Back in February we discussed using dress forms in the home for both practical purposes (sewing of course) and for displaying favorite items as more of a decorative element. I was pleasantly surprised when an email arrived today from decor8 reader Cathe Holden of Home Grown Logos who wanted to share her newly created dress-form-as-decor with us. Yay! DIY done right!
You can view her entire DIY project from start to finish right here, the finished product is shown above. Lovely job, Cathe!
(images from cathe holden)
Time for a little Bemz-spiration.I’ve talked about Bemz a few times here, they carry slipcovers that fit IKEA sofas and chairs so that you can customize your IKEA finds turning them into something more personalized. They just launched a section on their site called “Lifestyles” where you can view different collections of Bemz’ fabrics in real homes. Seeing some of their fabrics living in a real environment is really helpful. Currently there are 6 Bemz Lifestyles and more will follow later this year.
This is my favorite of all the rooms. I’d have a little more in this space (a rug, a few chairs, etc.), but I really the cool colors and the mixing of florals with stripes in a way that looks very stylish, like a fashion designer would live here.
I found their break down of the various styles they’re trying to mimic helpful since we often try to define our look to friends and don’t know what to call it, there are so many styles and definitions floating around. As I look at these definitions along with the Bemz images I realize that they are based purely from a Scandinavian perspective, as they’re Stockholm-based and this is their own take on these looks. In other words, I don’t think Country Romance or Downtown really looks like the typical country or downtown style that we’d see here in America.
Fun exercise: As you read through their definitions below, examine the images shown as examples and consider how each style would be interpreted in your part of the world.
1. Bohemian Chic - Aimed at people who love combining old and new to add unexpected contrasts to their home. This Lifestyle employs a palette of dark, intimate colors, with elements of brown, mauve, black and pink.
2. Country Romance - Is Bemz’s modern interpretation of a delightful past: elegant and graceful, romantic and playful, while not coming across as cute. Shades of white anchor this Lifestyle, thoughtfully blended with pale pastels, gentle florals and muted checks.
3. Downtown – This look pays tribute to city slickers, people who are energized by the skyscrapers and pulse of a big city. Downtown draws from an urban palette of black, grey and white, combined with discrete patterns and bright accent colors.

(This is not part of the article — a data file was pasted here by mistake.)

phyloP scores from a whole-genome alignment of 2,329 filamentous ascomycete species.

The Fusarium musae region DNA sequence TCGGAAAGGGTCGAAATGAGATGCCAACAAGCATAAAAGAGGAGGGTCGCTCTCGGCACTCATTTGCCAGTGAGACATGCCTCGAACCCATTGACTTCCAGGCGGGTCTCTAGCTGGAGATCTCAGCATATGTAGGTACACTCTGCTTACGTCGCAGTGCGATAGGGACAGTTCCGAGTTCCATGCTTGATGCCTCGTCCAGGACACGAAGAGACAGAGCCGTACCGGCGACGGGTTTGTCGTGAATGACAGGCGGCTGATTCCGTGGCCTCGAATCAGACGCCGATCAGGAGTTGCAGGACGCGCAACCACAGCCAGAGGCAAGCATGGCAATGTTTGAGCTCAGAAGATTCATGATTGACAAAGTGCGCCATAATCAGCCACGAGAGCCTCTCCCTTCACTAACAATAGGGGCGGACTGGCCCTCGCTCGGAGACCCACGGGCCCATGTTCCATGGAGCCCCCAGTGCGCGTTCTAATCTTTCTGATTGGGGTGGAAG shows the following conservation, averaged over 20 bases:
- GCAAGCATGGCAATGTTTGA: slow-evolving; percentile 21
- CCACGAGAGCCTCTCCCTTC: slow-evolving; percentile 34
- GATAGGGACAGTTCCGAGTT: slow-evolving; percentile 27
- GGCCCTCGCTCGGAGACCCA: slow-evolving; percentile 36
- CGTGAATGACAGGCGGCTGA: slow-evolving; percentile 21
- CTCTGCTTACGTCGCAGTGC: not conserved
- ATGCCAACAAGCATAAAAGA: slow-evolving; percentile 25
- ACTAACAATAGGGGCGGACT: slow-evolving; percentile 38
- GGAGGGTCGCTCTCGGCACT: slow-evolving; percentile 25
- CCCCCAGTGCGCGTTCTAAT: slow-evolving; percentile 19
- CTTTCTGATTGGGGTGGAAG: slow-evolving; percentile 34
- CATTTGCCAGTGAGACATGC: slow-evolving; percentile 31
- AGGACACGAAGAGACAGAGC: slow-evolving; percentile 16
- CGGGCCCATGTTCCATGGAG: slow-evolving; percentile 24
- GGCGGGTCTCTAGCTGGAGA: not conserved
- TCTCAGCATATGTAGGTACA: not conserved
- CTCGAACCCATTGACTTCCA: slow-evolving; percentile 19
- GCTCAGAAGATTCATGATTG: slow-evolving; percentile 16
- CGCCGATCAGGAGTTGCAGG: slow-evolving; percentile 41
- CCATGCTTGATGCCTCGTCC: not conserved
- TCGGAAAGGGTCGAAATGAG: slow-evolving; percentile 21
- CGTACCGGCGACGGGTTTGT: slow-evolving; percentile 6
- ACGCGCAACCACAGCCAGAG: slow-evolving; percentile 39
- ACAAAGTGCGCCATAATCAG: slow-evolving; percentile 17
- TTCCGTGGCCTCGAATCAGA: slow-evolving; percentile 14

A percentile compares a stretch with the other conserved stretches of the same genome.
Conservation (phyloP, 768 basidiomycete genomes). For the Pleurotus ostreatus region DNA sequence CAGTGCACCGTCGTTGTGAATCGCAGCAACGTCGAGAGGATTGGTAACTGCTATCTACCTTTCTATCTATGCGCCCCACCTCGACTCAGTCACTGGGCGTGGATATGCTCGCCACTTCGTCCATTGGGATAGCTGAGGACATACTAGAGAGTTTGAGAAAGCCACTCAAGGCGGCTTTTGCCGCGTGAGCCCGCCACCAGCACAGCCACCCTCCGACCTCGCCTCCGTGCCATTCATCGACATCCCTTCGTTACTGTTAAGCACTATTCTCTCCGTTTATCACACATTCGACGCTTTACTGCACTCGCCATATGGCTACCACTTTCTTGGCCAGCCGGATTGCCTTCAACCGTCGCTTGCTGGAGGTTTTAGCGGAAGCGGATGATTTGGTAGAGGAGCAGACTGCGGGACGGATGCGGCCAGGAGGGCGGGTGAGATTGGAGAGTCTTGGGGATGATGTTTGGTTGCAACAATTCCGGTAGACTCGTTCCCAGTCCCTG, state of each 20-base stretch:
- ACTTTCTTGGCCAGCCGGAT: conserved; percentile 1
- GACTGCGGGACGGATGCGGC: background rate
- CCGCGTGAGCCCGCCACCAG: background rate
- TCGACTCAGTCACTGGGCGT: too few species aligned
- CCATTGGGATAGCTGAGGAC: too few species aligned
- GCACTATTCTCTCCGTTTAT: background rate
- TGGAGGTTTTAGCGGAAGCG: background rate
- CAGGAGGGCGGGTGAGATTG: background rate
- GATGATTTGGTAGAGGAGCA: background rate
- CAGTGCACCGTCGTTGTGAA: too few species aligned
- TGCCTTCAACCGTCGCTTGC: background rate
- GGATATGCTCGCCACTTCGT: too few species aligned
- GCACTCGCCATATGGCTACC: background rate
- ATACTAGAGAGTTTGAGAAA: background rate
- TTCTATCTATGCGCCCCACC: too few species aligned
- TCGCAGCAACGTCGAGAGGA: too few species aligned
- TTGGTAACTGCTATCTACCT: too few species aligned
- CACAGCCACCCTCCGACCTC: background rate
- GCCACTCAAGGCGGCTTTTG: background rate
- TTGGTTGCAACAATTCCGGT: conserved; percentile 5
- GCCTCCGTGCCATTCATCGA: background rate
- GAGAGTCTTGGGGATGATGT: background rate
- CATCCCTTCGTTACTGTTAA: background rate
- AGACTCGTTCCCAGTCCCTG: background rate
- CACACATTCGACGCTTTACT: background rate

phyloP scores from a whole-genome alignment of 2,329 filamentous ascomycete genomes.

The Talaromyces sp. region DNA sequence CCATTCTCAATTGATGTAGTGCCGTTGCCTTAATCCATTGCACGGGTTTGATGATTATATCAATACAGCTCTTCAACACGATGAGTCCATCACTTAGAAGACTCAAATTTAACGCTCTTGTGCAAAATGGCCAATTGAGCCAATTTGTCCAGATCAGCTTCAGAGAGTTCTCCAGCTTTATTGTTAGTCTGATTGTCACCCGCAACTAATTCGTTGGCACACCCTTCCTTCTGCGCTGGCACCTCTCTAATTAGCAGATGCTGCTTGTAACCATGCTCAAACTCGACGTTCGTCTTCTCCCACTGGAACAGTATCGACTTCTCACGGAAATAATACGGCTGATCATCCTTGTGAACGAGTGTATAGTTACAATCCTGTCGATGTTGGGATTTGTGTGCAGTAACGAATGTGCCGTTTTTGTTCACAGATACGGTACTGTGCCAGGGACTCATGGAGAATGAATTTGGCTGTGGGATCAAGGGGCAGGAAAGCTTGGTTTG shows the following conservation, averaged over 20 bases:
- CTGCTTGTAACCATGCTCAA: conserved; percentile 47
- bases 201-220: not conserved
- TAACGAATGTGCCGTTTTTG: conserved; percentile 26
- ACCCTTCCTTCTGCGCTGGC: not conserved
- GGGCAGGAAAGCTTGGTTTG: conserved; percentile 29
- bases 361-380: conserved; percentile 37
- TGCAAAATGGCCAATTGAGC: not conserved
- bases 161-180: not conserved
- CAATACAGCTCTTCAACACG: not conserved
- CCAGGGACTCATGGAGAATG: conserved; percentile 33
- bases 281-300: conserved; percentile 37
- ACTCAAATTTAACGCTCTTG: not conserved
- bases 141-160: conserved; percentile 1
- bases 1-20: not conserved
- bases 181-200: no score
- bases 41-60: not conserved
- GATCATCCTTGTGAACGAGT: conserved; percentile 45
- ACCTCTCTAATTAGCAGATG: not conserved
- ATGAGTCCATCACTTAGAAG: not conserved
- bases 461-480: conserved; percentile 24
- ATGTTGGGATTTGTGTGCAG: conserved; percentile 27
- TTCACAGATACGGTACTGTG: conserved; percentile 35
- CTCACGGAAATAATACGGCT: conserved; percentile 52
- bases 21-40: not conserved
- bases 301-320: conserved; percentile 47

4. Nordic Home - Embodies a clean, simple and harmonious backdrop for the changing seasons that can be highlighted with materials such as cushions and curtains. This 5. Lifestyle features some of Bemz’ distinctive Scandinavian patterns.
5. Playground - For those homes where the walls are white and it’s the furniture and art projects that add color. Red, green, orange, blue and black are combined with strong graphic patterns and bold horizontal and vertical stripes.
How would you define your style?
(images from bemz)
I’m always looking for new fabric and wallpaper so the second I came across this photo in the March issue of Livingetc magazine, I had to learn more about the headboard. The fabric is called Birds and Butterflies and is hand printed by Rapture and Wright, a company based in the UK that I’d not heard of before.
The headboard itself is custom made by The Dormy House, but I can’t stop thinking about how easy it would be to DIY this idea with plywood (or an old door), cotton batting, your favorite fabric, a staple gun, and some mounting hardware for the wall (easy video here on You Tube). It’s also amazing to me just how great this particular print looks in person as I don’t think I would have given it a second glance if only seen on their website. Livingetc really grabbed my attention with birds and butterflies – I love the serene neutral space with a pop of black and yellow. Heaven!
Gift wrap has a wide range of uses that goes far beyond gift giving. You can use it to create tags and labels for canisters and storage boxes (use a craft punch and affix it to card stock so it doesn’t curl), line your drawers, incorporate into your art work, decoupage a pencil holder, flower pot, even wood furniture, frame your favorite pieces as art, lay your favorite pattern beneath a sheet of glass on your desk (alternate it each month with a new print), ideas for it really are endless! Have you shopped Whimsy Press lately for gift wrap? Need motivation? Cupcakes and bird motifs!
They’ve just added some new prints that I spotted on HWTM, their gift wrap sheets are FSC certified paper and contain 30% post consumer fiber so they’re pretty and eco-friendly. Whimsy Press has added new products in addition to their extensive (and beautiful) collection of wrapping paper to include wall art, placemats, stickers, and much more.
Need some visual inspiration? Use wrapping paper to whip up this project from Martha Stewart, it’s one of my favorites on her site.
(images from whimsy press)